If you are interested in seeing what the future may hold, take a gander at what's happening in the United Kingdom. Nick Land, UK chairman of Ernst & Young, is urging the adoption of legislation that would limit the liability exposure for auditors.

This move should come at no surprise as E&Y is being sued by Equitable Life for £2.6 billion. That's $4.32 billion at the current rate of conversion.

Land's argument is very simple. He sees the exposure to massive damage claims that might lead to elimination of one or more of the Big Four. E&Y has also modified its pension plan for some of its employees in response to a growing deficit in its funding.

In another development in the U.K., it has been reported that Pricewaterhouse Coopers is generally unwilling to take on any new audit clients unless they also receive non-audit work from them. The PCAOB would probably have a field day with that.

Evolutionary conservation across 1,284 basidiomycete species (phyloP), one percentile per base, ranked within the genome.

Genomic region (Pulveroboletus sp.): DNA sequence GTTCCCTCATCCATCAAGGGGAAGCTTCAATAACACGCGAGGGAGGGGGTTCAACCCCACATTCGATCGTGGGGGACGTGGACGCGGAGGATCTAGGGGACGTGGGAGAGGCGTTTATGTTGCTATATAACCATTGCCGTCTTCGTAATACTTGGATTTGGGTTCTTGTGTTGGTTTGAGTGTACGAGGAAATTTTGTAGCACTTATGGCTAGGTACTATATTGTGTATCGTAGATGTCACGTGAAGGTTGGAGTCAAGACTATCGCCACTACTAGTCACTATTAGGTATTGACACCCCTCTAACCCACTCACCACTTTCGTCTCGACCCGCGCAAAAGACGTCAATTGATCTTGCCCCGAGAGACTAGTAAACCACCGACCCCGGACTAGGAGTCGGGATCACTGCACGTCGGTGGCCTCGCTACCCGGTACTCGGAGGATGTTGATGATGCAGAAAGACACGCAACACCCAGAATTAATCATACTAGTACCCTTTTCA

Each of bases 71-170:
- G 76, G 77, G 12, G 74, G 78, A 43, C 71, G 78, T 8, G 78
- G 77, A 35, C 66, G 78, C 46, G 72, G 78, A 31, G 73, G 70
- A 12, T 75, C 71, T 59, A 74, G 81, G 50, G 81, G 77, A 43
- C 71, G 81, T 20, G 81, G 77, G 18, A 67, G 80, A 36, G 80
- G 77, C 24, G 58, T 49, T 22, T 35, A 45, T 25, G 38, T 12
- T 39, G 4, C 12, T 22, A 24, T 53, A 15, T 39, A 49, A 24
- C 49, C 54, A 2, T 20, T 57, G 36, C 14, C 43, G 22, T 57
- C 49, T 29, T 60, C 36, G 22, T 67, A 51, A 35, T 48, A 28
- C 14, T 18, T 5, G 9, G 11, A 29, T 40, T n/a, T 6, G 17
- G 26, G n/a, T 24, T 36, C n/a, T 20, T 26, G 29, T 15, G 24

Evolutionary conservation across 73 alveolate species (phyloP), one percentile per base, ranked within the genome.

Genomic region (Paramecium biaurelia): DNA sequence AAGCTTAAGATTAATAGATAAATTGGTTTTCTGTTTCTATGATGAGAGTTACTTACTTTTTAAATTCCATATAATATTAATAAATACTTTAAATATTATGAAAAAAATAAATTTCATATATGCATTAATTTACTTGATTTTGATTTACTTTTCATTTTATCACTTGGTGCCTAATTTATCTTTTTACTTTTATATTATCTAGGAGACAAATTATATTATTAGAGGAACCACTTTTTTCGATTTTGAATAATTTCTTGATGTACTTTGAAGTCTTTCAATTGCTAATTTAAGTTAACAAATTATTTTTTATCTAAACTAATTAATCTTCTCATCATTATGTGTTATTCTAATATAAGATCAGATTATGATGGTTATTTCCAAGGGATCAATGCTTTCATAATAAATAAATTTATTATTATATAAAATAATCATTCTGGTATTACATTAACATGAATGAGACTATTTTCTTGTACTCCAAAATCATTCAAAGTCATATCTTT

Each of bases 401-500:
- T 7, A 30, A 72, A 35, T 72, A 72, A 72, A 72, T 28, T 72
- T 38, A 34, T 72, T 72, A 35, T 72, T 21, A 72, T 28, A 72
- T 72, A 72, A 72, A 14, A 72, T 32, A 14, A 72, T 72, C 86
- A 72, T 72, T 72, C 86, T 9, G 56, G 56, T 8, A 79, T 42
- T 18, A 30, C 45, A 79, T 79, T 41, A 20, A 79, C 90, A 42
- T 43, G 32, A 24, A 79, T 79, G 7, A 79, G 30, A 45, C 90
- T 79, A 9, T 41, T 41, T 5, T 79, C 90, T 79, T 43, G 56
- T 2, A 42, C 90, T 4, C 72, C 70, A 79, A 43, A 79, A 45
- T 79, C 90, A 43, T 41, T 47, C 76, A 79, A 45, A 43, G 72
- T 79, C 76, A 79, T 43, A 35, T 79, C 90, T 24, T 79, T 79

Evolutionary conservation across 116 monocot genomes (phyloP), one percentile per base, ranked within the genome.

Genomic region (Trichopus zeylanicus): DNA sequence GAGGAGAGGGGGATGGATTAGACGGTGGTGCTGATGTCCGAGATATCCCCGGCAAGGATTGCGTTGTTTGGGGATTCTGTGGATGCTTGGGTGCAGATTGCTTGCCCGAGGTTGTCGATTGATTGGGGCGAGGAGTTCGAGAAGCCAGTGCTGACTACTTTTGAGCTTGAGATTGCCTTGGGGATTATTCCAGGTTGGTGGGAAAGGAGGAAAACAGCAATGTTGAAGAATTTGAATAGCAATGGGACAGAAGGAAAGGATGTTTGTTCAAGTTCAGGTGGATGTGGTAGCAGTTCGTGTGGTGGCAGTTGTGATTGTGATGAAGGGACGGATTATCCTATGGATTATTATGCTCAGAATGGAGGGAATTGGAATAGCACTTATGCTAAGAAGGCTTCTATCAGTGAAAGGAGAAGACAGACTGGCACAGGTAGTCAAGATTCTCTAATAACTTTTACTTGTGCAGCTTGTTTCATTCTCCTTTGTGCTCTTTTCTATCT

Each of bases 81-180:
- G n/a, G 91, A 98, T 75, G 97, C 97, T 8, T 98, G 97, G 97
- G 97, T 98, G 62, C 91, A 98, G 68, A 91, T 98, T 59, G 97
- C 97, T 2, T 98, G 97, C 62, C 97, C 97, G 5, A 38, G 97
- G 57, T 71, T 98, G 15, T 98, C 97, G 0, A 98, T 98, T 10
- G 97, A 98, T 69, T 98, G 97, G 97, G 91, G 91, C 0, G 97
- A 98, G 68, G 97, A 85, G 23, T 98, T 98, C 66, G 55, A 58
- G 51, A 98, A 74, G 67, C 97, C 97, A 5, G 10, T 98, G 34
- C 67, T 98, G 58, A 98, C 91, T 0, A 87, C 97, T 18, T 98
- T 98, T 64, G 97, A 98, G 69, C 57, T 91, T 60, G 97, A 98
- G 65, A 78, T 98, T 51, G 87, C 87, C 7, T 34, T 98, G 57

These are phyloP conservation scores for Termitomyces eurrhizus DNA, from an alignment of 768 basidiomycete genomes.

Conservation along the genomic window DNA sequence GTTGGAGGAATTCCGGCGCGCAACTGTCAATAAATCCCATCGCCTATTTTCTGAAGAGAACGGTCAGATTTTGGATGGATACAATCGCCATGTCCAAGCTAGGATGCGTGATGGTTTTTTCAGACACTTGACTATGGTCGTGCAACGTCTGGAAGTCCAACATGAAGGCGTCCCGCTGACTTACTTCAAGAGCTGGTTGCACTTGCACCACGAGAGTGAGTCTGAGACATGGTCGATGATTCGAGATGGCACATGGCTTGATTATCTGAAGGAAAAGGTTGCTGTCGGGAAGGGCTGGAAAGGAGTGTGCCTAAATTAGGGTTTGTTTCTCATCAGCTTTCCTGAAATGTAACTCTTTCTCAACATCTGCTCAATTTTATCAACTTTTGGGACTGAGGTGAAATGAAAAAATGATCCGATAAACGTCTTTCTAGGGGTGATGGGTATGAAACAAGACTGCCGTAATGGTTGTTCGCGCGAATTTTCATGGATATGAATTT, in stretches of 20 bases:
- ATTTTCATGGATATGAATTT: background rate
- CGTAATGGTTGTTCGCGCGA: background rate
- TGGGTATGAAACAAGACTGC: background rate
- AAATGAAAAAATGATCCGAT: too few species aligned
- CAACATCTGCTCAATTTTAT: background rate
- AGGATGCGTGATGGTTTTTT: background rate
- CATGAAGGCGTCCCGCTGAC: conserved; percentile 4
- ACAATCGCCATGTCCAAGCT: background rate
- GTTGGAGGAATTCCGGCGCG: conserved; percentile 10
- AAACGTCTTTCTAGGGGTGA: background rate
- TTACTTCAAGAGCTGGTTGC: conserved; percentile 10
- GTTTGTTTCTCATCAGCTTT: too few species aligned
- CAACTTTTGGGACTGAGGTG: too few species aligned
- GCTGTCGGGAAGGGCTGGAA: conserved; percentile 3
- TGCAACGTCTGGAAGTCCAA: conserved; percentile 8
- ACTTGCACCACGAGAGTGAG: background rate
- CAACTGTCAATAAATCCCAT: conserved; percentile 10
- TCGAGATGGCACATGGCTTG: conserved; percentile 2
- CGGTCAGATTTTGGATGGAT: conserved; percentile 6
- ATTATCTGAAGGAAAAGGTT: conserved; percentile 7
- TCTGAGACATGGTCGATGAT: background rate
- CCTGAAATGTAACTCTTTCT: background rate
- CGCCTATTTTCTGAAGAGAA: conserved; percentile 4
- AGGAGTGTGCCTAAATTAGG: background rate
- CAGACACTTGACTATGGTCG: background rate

The Big Four firms in the U.K. (or at least two of them) are obvious getting pretty nervous. Although they probably believe they will be able to defend successfully any lawsuits brought against them, there appears to be serious concern. I get the impression that they expect a large number of lawsuits as long as there is no limit on an auditor's liability. There also appears to be an impact on the revenue of these firms.

It is interesting to see that problems for auditors are not just limited to the U.S. I predict that you will witness even more stories in the next few months focusing on the problems for auditors in other countries.

Clearly, there is a lot of talk about the limited number of accounting firms that audit public companies. The problem is that increased regulation, liability exposure, and a reduction in firms' revenue and profits is resulting in even fewer firms acting as auditors of public companies.

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